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Russia Frees U.S.-Israeli Woman From Jail After Putin Pardon

Naama Issachar's case has shaken Russian-Israeli relations. Artyom Geodakyan / TASS

Russia freed a U.S.-Israeli woman on Thursday who had been jailed on drugs charges, after President Vladimir Putin granted her a pardon following a high profile lobbying campaign championed by Israeli Prime Minister Benjamin Netanyahu.

Naama Issachar was released ahead of talks in Moscow between Putin and Netanyahu, who had flown in from Washington to pass on details of a U.S. peace plan for the Middle East.

Netanyahu thanked Putin for what he said was a "swift" decision to pardon Issachar. The prime minister later met Issachar in Moscow. Footage showed them hugging.

"We're excited to see you. Now we go back home," he told Issachar, according to a statement from his office. She was expected to fly to Israel later on Thursday aboard Netanyahu's plane.

The release of the New Jersey-born 26-year-old is seen as a boost for Netanyahu and as confirmation in both countries that Israeli-Russian ties remain strong. The Kremlin, before the meeting, said it was analysing the U.S. peace plan, which Palestinians have denounced as an Israeli wishlist.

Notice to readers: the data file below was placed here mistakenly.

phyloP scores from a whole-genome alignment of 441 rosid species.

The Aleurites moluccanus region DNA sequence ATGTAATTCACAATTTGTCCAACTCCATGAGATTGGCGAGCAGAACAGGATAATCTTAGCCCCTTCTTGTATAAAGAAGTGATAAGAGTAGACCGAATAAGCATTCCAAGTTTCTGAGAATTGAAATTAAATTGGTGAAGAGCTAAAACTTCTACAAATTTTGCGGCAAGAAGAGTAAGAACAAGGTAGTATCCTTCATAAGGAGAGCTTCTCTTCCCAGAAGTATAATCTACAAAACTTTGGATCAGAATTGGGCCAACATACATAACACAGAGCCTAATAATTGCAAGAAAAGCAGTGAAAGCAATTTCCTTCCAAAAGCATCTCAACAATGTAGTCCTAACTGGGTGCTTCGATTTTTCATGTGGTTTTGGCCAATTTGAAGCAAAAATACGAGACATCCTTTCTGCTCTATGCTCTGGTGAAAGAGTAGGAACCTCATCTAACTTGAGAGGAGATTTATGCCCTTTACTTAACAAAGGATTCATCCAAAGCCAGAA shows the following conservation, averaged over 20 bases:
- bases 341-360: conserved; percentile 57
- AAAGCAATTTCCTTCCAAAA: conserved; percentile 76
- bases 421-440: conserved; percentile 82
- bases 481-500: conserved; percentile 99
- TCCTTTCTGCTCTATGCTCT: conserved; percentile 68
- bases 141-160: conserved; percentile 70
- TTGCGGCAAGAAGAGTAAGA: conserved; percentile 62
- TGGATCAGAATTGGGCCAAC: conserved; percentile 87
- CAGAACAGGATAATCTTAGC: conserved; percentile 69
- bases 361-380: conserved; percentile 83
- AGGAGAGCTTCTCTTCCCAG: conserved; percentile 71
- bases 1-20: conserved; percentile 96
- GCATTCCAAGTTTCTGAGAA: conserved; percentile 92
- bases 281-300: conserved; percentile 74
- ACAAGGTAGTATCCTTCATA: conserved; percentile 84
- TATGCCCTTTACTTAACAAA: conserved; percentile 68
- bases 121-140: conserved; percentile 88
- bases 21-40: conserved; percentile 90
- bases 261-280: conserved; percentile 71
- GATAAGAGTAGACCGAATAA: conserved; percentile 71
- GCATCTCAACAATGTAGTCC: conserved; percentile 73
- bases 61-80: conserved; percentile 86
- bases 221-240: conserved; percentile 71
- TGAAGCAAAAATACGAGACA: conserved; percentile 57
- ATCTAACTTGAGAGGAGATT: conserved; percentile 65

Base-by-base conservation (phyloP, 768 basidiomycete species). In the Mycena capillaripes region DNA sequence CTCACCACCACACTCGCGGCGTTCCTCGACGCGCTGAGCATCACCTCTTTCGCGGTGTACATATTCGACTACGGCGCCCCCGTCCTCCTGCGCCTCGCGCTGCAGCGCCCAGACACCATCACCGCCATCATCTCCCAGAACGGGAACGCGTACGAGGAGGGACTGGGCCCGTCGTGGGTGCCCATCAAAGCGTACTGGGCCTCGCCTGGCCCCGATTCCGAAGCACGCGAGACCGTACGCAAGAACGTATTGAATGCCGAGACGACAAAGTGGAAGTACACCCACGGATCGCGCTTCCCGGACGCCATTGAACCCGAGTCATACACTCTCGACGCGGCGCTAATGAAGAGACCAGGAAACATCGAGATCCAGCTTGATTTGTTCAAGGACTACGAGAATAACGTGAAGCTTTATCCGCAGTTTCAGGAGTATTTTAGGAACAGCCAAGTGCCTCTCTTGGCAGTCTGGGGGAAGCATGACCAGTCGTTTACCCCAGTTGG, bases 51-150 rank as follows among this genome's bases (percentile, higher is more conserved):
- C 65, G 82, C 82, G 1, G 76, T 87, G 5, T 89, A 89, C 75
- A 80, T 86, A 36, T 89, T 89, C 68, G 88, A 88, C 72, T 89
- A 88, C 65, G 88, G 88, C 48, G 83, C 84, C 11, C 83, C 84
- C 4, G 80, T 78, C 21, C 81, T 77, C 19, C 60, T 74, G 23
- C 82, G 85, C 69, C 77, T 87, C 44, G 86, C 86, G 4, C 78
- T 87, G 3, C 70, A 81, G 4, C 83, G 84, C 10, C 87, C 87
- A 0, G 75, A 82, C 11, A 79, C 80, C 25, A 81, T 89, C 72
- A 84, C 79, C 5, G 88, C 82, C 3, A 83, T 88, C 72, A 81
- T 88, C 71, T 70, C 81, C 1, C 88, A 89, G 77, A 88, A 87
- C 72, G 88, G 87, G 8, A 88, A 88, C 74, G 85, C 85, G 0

Netanyahu, under criminal corruption indictment, faces an election on March 2 and has campaigned on his ability to protect Israel's interests abroad.

Israeli media have suggested that the pardon deal may have been eased by promises made by the Israeli government over the ownership of a building in Jerusalem which is important to the Russian Orthodox Church. The Alexander Courtyard, situated in Jerusalem's Old City, has been contested for years and an Israeli court recently ruled in Russia's favor.

TASS news agency reported earlier this month that Israel had told Russia it had begun the legal process of handing over the building to the Russian Orthodox Church.

Issachar was jailed for seven-and-a-half years after being arrested last April when police found nine grams of cannabis in her bags during a stopover at a Moscow airport on her way from India to Israel.

Her family called her treatment disproportionate and the case caused rare tensions between Russia and Israel.

"It has been a long journey that I would not wish upon anyone," Yaffa Issachar, Naama's mother, was quoted as saying by the Jerusalem Post, having travelled to Moscow for her daughter's release. "Now, all I want is to hug my daughter Naama." 

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